Organized Crime Not in Bistate Casinos, Officials Insist but Experts at Gaming Conference Say Mob Hard to Keep Out

By William C. Lhotka Of The Post-Dispatch | St Louis Post-Dispatch (MO), April 7, 1996 | Go to article overview

Organized Crime Not in Bistate Casinos, Officials Insist but Experts at Gaming Conference Say Mob Hard to Keep Out


William C. Lhotka Of The Post-Dispatch, St Louis Post-Dispatch (MO)


IT PROBABLY started before gangster Benjamin "Bugsy" Siegel was gunned down in a Beverly Hills mansion in 1947 after building the Flamingo Hotel on a strip of desert sand called Las Vegas. But ever since the hit on Siegel, casinos and organized crime have been all mobbed up in public consciousness.

Books and movies like the "Godfather" trilogy and "Casino" have left sharp impressions about Mob wars, skimming, and contract hits painted against a background of glitz and glamour.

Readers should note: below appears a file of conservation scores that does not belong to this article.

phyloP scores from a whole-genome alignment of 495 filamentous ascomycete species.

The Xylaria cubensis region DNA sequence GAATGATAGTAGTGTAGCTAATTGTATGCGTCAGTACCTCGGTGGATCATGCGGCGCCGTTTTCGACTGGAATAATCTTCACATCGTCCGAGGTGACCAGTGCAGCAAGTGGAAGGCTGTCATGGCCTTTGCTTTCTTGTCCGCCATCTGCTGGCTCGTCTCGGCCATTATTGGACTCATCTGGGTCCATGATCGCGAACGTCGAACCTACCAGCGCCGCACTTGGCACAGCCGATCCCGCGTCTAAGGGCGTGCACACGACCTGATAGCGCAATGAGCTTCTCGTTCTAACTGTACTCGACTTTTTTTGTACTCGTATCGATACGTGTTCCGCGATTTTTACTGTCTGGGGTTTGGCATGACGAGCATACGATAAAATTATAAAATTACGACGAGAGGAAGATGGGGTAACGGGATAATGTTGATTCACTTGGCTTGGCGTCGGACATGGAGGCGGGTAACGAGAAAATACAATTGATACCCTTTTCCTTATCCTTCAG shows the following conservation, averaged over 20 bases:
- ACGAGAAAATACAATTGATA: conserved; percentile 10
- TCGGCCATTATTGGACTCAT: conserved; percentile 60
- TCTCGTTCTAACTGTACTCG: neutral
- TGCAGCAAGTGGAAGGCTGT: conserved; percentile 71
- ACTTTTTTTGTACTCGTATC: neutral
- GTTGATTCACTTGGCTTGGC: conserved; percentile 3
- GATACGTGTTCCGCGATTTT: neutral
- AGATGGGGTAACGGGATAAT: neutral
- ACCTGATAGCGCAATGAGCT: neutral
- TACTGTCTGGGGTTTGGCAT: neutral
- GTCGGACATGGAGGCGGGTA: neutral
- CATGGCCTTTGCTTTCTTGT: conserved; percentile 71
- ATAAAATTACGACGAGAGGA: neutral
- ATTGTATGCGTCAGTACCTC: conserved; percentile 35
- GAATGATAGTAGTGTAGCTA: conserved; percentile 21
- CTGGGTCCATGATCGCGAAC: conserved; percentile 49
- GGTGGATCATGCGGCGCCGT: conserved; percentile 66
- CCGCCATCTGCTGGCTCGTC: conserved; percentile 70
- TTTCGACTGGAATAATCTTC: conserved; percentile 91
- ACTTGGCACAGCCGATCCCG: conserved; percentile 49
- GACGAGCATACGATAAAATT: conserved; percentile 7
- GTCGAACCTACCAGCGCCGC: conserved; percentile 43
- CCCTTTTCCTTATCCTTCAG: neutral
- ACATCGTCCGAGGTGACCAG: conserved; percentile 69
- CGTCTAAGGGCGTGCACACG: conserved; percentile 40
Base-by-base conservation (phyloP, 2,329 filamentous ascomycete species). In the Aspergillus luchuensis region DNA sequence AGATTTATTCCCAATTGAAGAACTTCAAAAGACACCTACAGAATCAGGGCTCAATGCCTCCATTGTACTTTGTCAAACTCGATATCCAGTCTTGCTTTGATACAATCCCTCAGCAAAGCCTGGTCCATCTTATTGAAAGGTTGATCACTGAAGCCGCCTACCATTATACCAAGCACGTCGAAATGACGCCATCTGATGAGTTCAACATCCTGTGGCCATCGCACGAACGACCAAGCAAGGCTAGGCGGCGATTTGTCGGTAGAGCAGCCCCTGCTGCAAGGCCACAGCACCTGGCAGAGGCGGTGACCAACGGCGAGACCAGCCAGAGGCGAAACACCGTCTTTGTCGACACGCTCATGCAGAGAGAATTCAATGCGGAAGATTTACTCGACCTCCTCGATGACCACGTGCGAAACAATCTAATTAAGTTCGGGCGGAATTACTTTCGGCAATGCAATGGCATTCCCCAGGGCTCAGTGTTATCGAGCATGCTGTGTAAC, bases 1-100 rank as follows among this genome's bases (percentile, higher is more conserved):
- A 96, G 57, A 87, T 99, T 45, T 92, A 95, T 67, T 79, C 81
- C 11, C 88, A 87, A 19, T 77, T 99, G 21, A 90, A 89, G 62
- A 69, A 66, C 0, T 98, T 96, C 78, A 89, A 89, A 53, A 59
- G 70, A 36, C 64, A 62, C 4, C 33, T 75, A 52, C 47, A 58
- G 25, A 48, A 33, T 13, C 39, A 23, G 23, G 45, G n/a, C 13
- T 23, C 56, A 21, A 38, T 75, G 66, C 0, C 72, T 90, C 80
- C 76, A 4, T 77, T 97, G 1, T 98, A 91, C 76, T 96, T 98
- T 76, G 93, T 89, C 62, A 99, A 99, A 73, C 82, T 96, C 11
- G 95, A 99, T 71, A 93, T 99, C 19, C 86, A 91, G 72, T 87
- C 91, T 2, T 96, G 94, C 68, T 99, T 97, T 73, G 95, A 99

Now Vegas-style casino riverboats are floating across the Midwest and South - 10 in Illinois, eight in Missouri. The question remains: What role does organized crime play within the fastest growing industry in the United States? None whatsoever, say officials in Missouri and Illinois who monitor the gambling boats. Don't be so sure, counter two experts who've studied the industry. The issue of mob influence was tackled last week at the National Conference on Gambling, Crime and Gaming Enforcement at Illinois State U niversity. The conference drew about 250 professionals from various backgrounds in academia, mental health and law enforcement, along with a handful of industry officials. Two of the participants were Bob Feusel, former executive director of the Chicago Crime Commission, and Terrence Brunner, head of a Chicago watchdog group. Both have lengthy backgrounds in criminal investigation and Mob-watching. "If there is money to be made in gambling, organized crime is going to be there," Feusel said. "They may not be out front, but they will be there." Jeremy Margolis, a Chicago lawyer, represents the gambling boats. He took issue with Brunner, Feusel and other opponents of legalized gambling, arguing they use anecdotal allegations and rhetoric but provide no proof whatsoever of mob ties to riverboat casinos. Like Brunner, Margolis has investigated organized crime as a former state and federal prosecutor. "The reality is: there is a rich history of the Mob and Las Vegas because that's how Las Vegas got started," Margolis said. "But Howard Hughes sold TWA for $650 million and bought 25 percent of the Vegas strip. That gave Las Vegas the beginnings of respectability and publicly traded corporations then looked at casinos as legitimate investments." The organized crime issue is a red herring, he said. He challenged Brunner and Feusel to name names. …

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